The old substitution code, when it found that a type
variable had been bound to another type, always moved on to perform
a substitution in that other type. This wasn’t really a problem then, since
any type variables that needed to be substituted were guaranteed to be
free (that’s why they were put into the “forall” quantifier). However, with our
new system, we are using userprovided type variables (usually a
, b
, and so on),
which have likely already been used by our compiler internally, and thus have
been bound to something. That something is irrelevant to us: when we
perform a substitution on a userdefined data type, we know that our a
is
free, and should be substitited. In short, precedence should be given to
substituting type variables, rather than resolving them to what they are bound to.
To make this adjustment possible, we need to make substitute
a method of type_manager
,
since it will now require an awareness of existing type bindings. Additionally,
this method will now perform its own type resolution, checking if a type variable
needs to be substitited between each step. The whole code is as follows:


That’s all for types. Definitions, though, need some work. First of all,
we’ve changed our parser to feed our constructor
type a vector of
parsed_type_ptr
, rather than std::string
. We therefore have to update
constructor
to receive and store this new vector:


Similarly, definition_data
itself needs to accept the list of type
variables it has:


We then look at definition_data::insert_constructors
, which converts
constructor
instances to actual constructor functions. The code,
which is getting pretty complciated, is as follows:


In the above snippet, we do the following things:
 We first create a set of type variables that can occur
in this type’s constructors (the same set that’s used
by the
to_type
method we saw earlier). While doing this, we ensure a type variable is not used twice (this is not allowed), and add each type variable to the final return type (which is something likeList a
), in the order they occur.  When the variables have been gathered into a set, we iterate
over all constructors, and convert them into types by calling
to_type
on their arguments, then assembling the resulting argument types into a function. This is not enough, however, [note: This is also not enough because without generalization using "forall", we are risking using type variables that have already been bound, or that will be bound. Even ifa
has not yet been used by the typechecker, it will be once the type manager generates its first type variable, and things will go south. If we, for some reason, wanted type constructors to be monomorphic (but generic, with type variables) we'd need to internally instnatiate fresh type variables for every userdefined type variable, and substitute them appropriately. ] as we have discussed above with $\text{Nil}$ and $\text{Cons}$. To accomodate for this, we also add all type variables to the “forall” quantifier of a new type scheme, whose monotype is our newly assembled function type. This type scheme is what we store as the type of the constructor.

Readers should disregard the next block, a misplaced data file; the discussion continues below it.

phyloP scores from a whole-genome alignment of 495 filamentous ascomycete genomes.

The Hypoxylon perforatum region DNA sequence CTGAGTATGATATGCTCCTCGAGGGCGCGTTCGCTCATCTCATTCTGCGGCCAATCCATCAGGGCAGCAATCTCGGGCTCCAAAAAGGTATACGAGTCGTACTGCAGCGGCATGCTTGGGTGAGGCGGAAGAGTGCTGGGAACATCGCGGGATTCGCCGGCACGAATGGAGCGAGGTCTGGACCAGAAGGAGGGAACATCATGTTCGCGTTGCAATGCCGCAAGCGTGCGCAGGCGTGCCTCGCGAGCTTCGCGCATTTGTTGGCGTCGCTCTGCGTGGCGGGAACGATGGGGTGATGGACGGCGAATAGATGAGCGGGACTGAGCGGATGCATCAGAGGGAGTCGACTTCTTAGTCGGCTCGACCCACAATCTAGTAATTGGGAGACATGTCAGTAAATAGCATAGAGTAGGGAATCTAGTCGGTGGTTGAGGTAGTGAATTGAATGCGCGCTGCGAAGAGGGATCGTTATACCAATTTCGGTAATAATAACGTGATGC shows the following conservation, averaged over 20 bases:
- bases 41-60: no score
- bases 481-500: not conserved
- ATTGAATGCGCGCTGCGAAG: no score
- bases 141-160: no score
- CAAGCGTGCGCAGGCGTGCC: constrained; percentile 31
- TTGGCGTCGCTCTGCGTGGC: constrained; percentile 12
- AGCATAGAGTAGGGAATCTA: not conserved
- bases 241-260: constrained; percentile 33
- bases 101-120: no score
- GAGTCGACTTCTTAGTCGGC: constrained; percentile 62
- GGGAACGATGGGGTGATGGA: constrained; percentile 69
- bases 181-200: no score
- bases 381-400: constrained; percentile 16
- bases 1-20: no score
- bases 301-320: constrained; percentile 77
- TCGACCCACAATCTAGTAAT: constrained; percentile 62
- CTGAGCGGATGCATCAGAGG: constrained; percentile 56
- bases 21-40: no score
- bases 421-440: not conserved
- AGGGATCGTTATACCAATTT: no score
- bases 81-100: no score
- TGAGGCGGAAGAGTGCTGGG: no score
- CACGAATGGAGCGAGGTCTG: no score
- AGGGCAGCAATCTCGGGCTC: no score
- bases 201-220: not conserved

This was the last major change we have to perform. The rest is cleanup: we have switched
our system to dealing with type applications (sometimes with zero arguments), and we must
bring the rest of the compiler up to speed with this change. For instance, we update
ast_int
to create a reference to an existing integer type during typechecking:


Similarly, we update our code in typecheck_program
to use
type applications in the type for binary operations:


Finally, we update ast_case
to unwrap type applications to get the needed constructor
data from type_data
. This has to be done in ast_case::typecheck
, as follows:


Additionally, a similar change needs to be made in ast_case::compile
:


That should be all! Let’s try an example:
data List a = { Nil, Cons a (List a) }
data Bool = { True, False }
defn length l = {
case l of {
Nil > { 0 }
Cons x xs > { 1 + length xs }
}
}
defn main = { length (Cons 1 (Cons 2 (Cons 3 Nil))) + length (Cons True (Cons False (Cons True Nil))) }
The output:
Result: 6
Yay! Not only were we able to define a list of any type, but our length
function correctly
determined the lengths of two lists of different types! Let’s try an example with the
classic fold
functions:
data List a = { Nil, Cons a (List a) }
defn map f l = {
case l of {
Nil > { Nil }
Cons x xs > { Cons (f x) (map f xs) }
}
}
defn foldl f b l = {
case l of {
Nil > { b }
Cons x xs > { foldl f (f b x) xs }
}
}
defn foldr f b l = {
case l of {
Nil > { b }
Cons x xs > { f x (foldr f b xs) }
}
}
defn list = { Cons 1 (Cons 2 (Cons 3 (Cons 4 Nil))) }
defn add x y = { x + y }
defn sum l = { foldr add 0 l }
defn skipAdd x y = { y + 1 }
defn length l = { foldr skipAdd 0 l }
defn main = { sum list + length list }
We expect the sum of the list [1,2,3,4]
to be 10
, and its length to be 4
, so the sum
of the two should be 14
. And indeed, our program agrees:
Result: 14
Let’s do one more example, to test types that take more than one type parameter:
data Pair a b = { MkPair a b }
defn fst p = {
case p of {
MkPair a b > { a }
}
}
defn snd p = {
case p of {
MkPair a b > { b }
}
}
defn pair = { MkPair 1 (MkPair 2 3) }
defn main = { fst pair + snd (snd pair) }
Once again, the compiled program gives the expected result:
Result: 4
This looks good! We have added support for polymorphic data types to our compiler.
We are now free to move on to let/in
expressions, lambda functions, and Input/Output,
as promised, starting with part 12  let/in
and lambdas!